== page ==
[73].. Rady, Romania in Turmoil, 104.

[74].. Emil Munteanu, “Postelnicu a vorbit neintrebat [Postelnicu spoke without being asked to],” Romania Libera, 30 January 1990, 3.

[75].. Stoian, Decembrie ‘89: Arta Diversiunii, 22. Stoian’s “spin” on this event, however, is that people were not allowed to enter the square because “something was being awaited,” thus insinuating that the disruption of the rally was organized in advance.

[76].. See the comments of Nistor Ruxandoiu in Gheorghe Ionita, “Culcati-i la pamint!” Adevarul de Duminica, 14 January 1990, 2.

[77].. Published in Libertatea between 27 January and 15 February 1990 under the heading “Dintre sute de…catarge! Revolutia ascultata prin statie [From…hundreds of “masts” (radio identification for USLA officers conducting surveillance) Scanning the Revolution].” Such recordings could have come from only one source: the former Securitate. Interestingly, with the exception of one episode (3 February 1990), all of these communications come from the afternoon of 21 December or morning of 22 December. There are no communications for the USLA from 3:30 p.m. 21 December until 8 a.m. 22 December–the period during which regime forces opened fire on the demonstrators.

[78].. “Dintre sute de catarge,” 27 January 1990; 29 January 1990.

[79].. “Dintre sute de catarge,” 30 January 1990, 2. An anonymous editor defines the meaning of “gela” as “petarde” at the close of this episode. Stefanescu confirms the use of “petardes” in his statement that the USLA commander, Colonel Gheorghe Ardeleanu, was seen at the Central Committee building shouting to a subordinate “Give me ‘Gela’…Give me ‘Gela’.” According to Stefanescu, ‘Gela’ was the name of a “petarde” used by the USLA in the repression of demonstrators. Paul Stefanescu, Istoria Serviciilor Secrete Romanesti (Bucharest: Editura Divers Press, 1994), 287.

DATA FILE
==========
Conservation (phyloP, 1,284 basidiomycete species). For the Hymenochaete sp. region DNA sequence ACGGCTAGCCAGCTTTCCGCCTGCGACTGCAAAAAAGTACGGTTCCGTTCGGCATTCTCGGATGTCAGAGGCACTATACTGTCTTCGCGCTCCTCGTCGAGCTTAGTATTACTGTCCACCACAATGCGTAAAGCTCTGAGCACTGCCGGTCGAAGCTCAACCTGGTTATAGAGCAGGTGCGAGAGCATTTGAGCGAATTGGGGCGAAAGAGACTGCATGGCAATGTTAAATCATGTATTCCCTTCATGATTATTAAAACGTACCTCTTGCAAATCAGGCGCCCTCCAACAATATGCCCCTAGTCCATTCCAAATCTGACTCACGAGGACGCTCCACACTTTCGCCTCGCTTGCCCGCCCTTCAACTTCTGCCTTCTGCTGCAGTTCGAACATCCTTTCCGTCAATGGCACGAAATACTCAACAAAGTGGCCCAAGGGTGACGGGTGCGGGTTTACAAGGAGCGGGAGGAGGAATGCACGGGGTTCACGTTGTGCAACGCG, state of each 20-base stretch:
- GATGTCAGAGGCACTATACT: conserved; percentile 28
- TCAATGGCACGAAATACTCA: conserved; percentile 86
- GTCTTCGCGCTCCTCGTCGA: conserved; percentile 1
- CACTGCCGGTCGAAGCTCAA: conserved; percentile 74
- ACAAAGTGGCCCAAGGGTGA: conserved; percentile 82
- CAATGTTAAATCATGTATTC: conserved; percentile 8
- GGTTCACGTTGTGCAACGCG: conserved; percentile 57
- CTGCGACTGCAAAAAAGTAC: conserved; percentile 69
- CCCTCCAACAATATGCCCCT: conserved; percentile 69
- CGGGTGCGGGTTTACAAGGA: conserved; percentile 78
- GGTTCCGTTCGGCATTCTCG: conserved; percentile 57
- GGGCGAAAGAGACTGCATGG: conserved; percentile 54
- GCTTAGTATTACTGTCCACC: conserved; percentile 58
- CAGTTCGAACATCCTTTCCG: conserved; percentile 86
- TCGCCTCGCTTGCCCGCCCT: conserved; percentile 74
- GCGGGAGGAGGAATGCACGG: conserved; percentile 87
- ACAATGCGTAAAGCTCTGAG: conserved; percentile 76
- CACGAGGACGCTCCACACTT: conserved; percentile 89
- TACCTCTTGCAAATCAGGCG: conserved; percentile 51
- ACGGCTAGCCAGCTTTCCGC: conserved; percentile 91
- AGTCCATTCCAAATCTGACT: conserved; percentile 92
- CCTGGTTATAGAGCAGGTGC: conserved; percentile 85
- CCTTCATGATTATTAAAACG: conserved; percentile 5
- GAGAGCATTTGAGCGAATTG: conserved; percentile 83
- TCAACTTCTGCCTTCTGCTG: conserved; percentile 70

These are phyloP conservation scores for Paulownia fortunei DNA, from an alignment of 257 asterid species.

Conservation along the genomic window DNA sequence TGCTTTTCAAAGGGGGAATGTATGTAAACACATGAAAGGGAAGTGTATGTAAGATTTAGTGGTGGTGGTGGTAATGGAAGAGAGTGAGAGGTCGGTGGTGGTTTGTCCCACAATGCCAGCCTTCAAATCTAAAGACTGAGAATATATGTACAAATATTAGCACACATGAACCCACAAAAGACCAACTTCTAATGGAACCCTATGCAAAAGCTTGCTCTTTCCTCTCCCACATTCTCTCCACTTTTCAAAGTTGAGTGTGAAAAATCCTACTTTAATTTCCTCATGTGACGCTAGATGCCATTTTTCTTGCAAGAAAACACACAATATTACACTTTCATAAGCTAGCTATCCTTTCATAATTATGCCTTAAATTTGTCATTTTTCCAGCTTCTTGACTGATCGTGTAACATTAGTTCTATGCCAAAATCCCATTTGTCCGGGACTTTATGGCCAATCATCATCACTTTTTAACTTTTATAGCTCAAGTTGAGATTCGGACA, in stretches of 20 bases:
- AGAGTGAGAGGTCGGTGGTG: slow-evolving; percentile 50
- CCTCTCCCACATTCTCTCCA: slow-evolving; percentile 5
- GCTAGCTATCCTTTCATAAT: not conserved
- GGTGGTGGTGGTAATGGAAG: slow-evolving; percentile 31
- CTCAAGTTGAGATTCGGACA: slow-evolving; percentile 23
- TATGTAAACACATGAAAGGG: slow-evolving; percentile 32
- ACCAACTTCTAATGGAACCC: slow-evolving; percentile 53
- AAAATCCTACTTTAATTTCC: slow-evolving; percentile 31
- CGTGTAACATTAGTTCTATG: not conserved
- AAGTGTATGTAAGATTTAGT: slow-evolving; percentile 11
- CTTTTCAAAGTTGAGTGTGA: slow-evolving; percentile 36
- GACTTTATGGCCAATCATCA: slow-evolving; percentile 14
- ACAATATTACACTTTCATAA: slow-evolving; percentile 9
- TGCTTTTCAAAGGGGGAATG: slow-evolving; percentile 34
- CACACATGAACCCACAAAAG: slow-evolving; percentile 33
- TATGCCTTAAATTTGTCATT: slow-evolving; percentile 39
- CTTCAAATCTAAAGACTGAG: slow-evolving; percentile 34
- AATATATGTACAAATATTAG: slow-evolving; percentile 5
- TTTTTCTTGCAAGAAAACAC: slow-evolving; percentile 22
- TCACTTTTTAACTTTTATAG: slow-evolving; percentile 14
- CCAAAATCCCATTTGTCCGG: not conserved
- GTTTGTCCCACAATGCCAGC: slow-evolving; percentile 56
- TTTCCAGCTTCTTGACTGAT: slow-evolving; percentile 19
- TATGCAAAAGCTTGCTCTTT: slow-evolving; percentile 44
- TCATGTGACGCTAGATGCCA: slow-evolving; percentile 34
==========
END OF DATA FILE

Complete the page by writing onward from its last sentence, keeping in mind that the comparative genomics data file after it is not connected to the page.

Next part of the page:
[80].. Stoian, Decembrie ‘89: Arta Diversiunii, 21.

[81].. Raportul Comisiei Senatoriale, “Cine a tras in noi, in 16-22?”

[82].. There were substantial numbers of dead and wounded in many other cities between the afternoon of 21 December and the morning of 22 December: especially in Cluj, Sibiu, Tirgu-Mures, and Cugir. For example, most of the 26 people killed and 105 injured in Cluj during the events were shot during this period.

[83].. It also followed on the heels of series by the editors of Tineretul Liber (Horia Alexandrescu) and Libertatea (Octavian Andronic) which had exonerated the USLA of wrongdoing in December.

[84].. Bacanu, “Intercontinental 21/22,” 15 March 1990, 1, 3.

[85].. Idem, 16 March 1990, 3.

[86].. Idem, 17 March 1990, 1.

[87].. Ibid., 2.

[88].. Idem, 24 March 1990, 1. Bacanu’s interviewees responded by describing the “flower” episode yet again.

[89].. Idem, 24 April 1990, 1, 3. For an equally dubious revision of the USLA’s role in the December events see Horia Alexandrescu, “Adevarul despre USLA [The truth about the USLA],” Tineretul Liber, 4-15 March 1990. In episode three (7 March 1990, “Flori pentru ‘uslasi’ [Flowers for the USLA troops”) demonstrators shout at the USLA troops “and you also are dying of hunger!” and place flowers in the epaulets and helmets of the USLA troops. The USLA unit merely attempted to prevent “elements who had escaped the control of the revolutionaries” from approaching the American embassy and had allowed demonstrators to paint anti-Ceausescu slogans on nearby walls. According to Alexandrescu, the USLA had been withdrawn in their entirety from the zone at 9:30 p.m., thus before gunfire was opened.